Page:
Star Fox 2 is a “lost” SNES game, completed in 1996, shelved, and not released officially until 2017, when it was included in the SNES Classic. It’s available for Switch owners through the SNES Online service, however, and it’s a delight. It features the same blocky, charming 3D graphics as the original, and it features the same distinctive characters and voice samples. It also introduces new characters, including Star Fox’s nemesis, Star Wolf. The gameplay is very different, though. The game involves, first, defending Corneria, traveling to different parts of the solar system to intercept threats, such as missiles and attack squadrons, before taking the fight to the source of the threats, such as enemy bases and ships. Along the way, you might be ambushed by a member of Star Wolf’s squadron or by one of Andross’ weapons. You only have one life, but can always return to the mothership to recharge your shields. This takes time, however, and the enemy may launch new attacks while you’re retreating or recharging. The game gets easier as you eliminate threats, meaning it starts harder than it ends, and you can beat the game in about an hour. Still, the game offers tremendous replay value. There are multiple, distinct, playable characters, multiple difficulty settings, and multiple ways to approach the goals. You’re rated at the end of the game - I got a C - and getting the highest rankings likely requires a lot of work. Highly recommended.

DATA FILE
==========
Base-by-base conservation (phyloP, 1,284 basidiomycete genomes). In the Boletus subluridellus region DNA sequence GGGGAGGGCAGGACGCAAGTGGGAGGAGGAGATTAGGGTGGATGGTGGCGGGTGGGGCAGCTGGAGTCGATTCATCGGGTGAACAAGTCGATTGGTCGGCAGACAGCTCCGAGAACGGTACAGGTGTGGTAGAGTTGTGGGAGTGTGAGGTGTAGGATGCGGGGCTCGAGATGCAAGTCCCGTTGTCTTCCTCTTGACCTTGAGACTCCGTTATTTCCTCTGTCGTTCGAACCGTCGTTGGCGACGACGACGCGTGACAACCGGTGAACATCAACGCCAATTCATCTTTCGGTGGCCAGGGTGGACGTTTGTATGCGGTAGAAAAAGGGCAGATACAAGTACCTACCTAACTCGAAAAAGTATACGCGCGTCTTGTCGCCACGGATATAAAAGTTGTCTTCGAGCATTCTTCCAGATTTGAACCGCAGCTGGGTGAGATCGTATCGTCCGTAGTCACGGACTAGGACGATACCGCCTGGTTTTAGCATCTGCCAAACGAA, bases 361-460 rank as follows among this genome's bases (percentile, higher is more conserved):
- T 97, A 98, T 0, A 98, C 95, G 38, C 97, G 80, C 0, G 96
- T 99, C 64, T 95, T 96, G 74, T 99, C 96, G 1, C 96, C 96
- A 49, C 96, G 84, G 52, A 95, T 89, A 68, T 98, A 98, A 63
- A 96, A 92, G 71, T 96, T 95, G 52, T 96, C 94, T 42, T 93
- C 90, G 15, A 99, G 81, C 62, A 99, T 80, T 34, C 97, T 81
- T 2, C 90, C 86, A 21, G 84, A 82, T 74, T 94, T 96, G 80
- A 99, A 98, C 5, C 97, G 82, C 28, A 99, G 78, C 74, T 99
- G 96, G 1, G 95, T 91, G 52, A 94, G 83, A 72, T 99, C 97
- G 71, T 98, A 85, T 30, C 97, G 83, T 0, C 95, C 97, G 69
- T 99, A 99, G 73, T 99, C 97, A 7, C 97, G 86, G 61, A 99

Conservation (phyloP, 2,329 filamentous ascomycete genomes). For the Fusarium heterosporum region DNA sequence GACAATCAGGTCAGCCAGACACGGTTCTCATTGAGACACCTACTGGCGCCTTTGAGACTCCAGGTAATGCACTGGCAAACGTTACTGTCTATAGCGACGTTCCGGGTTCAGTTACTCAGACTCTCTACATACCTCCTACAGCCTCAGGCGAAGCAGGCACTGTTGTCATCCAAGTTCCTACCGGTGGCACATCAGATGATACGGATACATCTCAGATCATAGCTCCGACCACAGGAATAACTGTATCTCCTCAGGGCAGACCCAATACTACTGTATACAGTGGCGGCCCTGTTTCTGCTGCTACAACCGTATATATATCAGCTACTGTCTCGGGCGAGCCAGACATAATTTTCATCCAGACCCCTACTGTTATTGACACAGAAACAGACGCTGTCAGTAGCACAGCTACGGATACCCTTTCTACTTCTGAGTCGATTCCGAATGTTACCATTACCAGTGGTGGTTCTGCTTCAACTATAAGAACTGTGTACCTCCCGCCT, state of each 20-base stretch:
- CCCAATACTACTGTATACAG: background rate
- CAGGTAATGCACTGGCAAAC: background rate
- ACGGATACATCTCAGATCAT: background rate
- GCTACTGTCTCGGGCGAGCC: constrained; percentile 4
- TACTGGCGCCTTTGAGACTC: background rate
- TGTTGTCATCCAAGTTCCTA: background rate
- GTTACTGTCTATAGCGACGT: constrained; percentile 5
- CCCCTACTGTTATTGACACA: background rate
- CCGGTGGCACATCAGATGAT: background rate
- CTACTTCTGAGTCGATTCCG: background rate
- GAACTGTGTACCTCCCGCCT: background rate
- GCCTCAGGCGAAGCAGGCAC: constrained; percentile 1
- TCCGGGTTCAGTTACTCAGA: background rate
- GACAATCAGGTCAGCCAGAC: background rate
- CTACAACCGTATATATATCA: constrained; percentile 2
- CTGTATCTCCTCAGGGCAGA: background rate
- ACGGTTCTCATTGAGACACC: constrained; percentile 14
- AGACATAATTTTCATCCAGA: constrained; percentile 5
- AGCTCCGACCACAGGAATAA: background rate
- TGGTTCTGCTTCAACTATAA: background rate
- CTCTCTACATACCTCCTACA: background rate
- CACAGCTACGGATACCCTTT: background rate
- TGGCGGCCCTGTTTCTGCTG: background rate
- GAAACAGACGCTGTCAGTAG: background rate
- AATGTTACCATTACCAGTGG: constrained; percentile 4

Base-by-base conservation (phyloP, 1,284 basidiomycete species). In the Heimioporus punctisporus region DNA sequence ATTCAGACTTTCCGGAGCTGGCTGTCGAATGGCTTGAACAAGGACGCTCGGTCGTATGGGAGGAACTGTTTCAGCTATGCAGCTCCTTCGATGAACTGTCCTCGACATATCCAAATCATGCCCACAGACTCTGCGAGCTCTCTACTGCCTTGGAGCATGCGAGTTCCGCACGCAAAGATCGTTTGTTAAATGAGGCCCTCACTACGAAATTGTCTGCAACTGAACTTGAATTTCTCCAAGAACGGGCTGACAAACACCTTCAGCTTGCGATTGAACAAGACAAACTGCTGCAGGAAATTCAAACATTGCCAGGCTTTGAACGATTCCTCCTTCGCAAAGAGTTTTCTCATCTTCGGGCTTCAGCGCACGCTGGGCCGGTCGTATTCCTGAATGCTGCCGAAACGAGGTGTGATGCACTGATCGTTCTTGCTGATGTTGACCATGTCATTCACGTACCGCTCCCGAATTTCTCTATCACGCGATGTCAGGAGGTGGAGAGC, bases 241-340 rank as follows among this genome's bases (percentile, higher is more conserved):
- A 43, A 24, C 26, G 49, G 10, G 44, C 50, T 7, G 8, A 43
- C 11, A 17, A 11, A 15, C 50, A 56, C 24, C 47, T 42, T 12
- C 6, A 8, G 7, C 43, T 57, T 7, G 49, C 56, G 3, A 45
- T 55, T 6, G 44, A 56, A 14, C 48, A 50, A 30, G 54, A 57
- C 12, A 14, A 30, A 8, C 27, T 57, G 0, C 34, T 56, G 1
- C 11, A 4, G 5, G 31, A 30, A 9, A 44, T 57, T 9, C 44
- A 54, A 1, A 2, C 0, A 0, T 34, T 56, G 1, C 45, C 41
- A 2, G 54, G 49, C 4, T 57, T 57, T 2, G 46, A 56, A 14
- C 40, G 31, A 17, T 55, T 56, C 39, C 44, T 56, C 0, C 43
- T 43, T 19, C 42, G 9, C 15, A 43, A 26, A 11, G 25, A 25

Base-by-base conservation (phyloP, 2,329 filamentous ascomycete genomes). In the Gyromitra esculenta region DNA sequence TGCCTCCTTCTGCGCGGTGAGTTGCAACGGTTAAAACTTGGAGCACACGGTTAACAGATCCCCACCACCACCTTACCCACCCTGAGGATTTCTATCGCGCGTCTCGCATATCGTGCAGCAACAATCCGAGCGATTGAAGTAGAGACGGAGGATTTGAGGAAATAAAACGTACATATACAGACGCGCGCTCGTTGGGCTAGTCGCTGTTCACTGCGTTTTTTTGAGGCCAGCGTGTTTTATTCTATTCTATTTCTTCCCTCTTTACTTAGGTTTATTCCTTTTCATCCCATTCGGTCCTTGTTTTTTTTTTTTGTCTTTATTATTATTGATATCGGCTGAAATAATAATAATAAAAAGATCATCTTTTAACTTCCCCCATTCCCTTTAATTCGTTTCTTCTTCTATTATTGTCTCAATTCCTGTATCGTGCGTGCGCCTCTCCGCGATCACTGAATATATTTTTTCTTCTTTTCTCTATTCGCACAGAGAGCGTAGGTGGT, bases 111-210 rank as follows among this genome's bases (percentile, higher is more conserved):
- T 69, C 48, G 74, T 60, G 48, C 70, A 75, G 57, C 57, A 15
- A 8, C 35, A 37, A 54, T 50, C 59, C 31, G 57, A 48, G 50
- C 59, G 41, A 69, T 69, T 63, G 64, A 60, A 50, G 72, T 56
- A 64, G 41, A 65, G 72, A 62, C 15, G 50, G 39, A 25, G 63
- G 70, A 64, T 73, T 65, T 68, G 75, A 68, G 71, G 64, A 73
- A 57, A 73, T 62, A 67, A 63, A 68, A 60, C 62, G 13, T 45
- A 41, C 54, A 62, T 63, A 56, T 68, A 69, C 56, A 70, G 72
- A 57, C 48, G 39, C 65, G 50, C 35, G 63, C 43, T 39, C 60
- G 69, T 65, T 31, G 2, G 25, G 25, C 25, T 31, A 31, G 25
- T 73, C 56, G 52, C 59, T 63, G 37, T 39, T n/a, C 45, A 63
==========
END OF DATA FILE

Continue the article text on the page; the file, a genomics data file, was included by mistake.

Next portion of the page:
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Re: Games Beaten 2023

Post by StuntDouble »

The first game I beat this year was Metroid: Dread, and I had a real blast with it. I'm sure I died close to 200 times, but it was worth it. I'm honestly a little sad to hear the next adventure will likely be a 1st person continuation in the Prime series, because 2D Metroid is just so much fun. I don't know if I'm going to run through it on Hard mode, but I do plan on trying out the Boss Rush feature.

I finally beat Contra Hard Corps on the Genesis emulator on the Switch, something I've wanted to do since I first played that game in the mid-90's. I had to use the rewind feature quite a bit to get through that game.

I also played and beat Gunstar Heroes, something I've done a bunch of times already. It actually gave me a bit of trouble this time, likely because it was the first time I played on the Normal difficulty level, rather than Easy
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prfsnl_gmr
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Re: Games Beaten 2023

Post by prfsnl_gmr »

StuntDouble wrote:I finally beat Contra Hard Corps on the Genesis emulator on the Switch, something I've wanted to do since I first played that game in the mid-90's. I had to use the rewind feature quite a bit to get through that game.

Nice. That’s quite an achievement!
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Re: Games Beaten 2023

Post by marurun »

StuntDouble wrote:I finally beat Contra Hard Corps on the Genesis emulator on the Switch, something I've wanted to do since I first played that game in the mid-90's. I had to use the rewind feature quite a bit to get through that game.


Which ending(s) did you go for?